TOPEKA — Lisa Horn wasn’t nervous to stick a needle in the governor’s arm Wednesday evening as nine cameras captured the moment.
Horn has done this thousands of times with various inoculations, and 20-30 times already with the COVID-19 vaccine.
“When you’ve given as many shots as I have,” she said, “it’s a piece of cake.”
The public health nurse specialist at the Kansas Department of Health and Environment — you can just call her a registered nurse, she said, but “I’m proud of the public health title” — administered a dose of Moderna’s COVID-19 vaccine to Gov. Laura Kelly at the Kansas Army National Guard base in Topeka as part of a strategic rollout of the vaccine to government leaders.
“I didn’t feel a thing,” Kelly said when the shot was over. “No pain, but hopefully a lot of gain.”
The arrival of tens of thousands of doses of vaccines from Pfizer and Moderna have injected hope into the fight against an unyielding virus at the end of an exhausting year filled with loss. The virus has now killed more than 2,700 Kansans, after KDHE added another 193 deaths to the tally in its Wednesday update. More than 222,000 have been infected since the virus was first detected in Kansas in early March.
The initial batches of vaccines are earmarked for frontline health care workers and emergency responders, with thousands of additional doses arriving every week. The high-profile injections of select political leaders is meant to secure government functions and provide a public relations boost for anyone skeptical of the vaccines.
Kelly said judicial and legislative leaders, as well as statewide office holders, have been offered the vaccine.
“I don’t see this as putting politicians ahead of our vulnerable population,” Kelly said. “Essential state leaders who need to be there for continuity of operations — we’re putting them in line so that state government can continue to function.”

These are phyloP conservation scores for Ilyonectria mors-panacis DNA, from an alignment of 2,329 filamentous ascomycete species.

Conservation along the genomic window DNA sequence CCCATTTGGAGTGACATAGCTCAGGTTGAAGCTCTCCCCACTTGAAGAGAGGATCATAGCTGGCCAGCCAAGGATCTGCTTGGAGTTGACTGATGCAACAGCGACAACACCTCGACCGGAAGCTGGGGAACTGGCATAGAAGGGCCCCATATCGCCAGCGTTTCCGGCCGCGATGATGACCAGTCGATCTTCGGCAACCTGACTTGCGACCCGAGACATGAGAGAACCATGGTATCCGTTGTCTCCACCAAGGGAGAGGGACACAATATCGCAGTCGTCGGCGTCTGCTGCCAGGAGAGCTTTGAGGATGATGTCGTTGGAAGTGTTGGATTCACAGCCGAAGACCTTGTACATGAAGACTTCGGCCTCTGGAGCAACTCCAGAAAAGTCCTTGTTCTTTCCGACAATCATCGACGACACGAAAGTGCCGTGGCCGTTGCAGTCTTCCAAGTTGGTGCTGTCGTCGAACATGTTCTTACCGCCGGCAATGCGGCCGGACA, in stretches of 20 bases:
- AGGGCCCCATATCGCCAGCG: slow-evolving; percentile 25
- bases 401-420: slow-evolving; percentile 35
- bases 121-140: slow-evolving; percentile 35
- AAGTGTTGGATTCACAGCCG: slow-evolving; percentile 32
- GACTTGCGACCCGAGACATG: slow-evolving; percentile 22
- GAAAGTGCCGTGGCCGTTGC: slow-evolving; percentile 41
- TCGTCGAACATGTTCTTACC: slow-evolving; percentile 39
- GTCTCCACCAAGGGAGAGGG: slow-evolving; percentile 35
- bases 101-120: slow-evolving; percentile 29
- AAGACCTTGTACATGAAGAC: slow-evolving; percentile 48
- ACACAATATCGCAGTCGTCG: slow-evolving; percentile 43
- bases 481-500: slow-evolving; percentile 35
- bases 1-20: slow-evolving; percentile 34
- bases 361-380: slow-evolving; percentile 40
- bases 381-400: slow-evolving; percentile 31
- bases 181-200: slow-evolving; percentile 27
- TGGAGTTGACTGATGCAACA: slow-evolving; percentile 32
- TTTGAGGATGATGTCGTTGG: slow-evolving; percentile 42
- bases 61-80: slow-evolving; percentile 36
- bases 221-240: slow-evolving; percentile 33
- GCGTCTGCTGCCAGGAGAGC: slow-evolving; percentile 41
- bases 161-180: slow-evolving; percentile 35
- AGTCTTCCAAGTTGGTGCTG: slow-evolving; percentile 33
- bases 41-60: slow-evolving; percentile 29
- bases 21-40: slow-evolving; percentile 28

Kansas received another 17,500 doses of the Pfizer vaccine last week and expects to receive the same amount this week and again next week. The state also will receive the second dose next week for the 24,000 who received the initial allotment. Both Pfizer and Moderna vaccines require two doses taken weeks apart.
The state received its anticipated allotment of 20,000 doses of the Moderna vaccine last week, with another 17,000 expected this week and 17,000 again next week.
“I just encourage everybody, whenever it’s your turn, please get vaccinated,” Kelly said. “It’s a lifesaver.”
Medical professionals across the state say they finally have seen some relief from months of increasing numbers of COVID-19 patients and deaths.
John Rolph, who leads weekly regional calls with health care providers, told members of the State Finance Council on Wednesday that hospitals are more readily finding beds for COVID-19 patients in critical care. He said the software system used for locating available intensive care unit space now shows it takes just an hour and 15 minutes to find a bed for patients with severe conditions — an improvement from last week’s average of two hours.
“We’re still close to the edge,” Rolph said, “but there’s been some relief this week. And you could just feel that I think across the system.”
He said hospitals still find themselves in “strange new places.” A Concordia doctor said patients this week were transferred by plane to Hays, something she had never seen before. And in Emporia, the hospital’s ICU exceeded capacity.
And if there is a surge in patients from the more than 90 million Americans who traveled for Christmas, it won’t be felt for another three weeks.
“Everybody’s waiting to see what will happen with bated breath,” Rolph said.
Correction: An earlier version of this story inaccurately reported the number of doses required for the Moderna vaccine.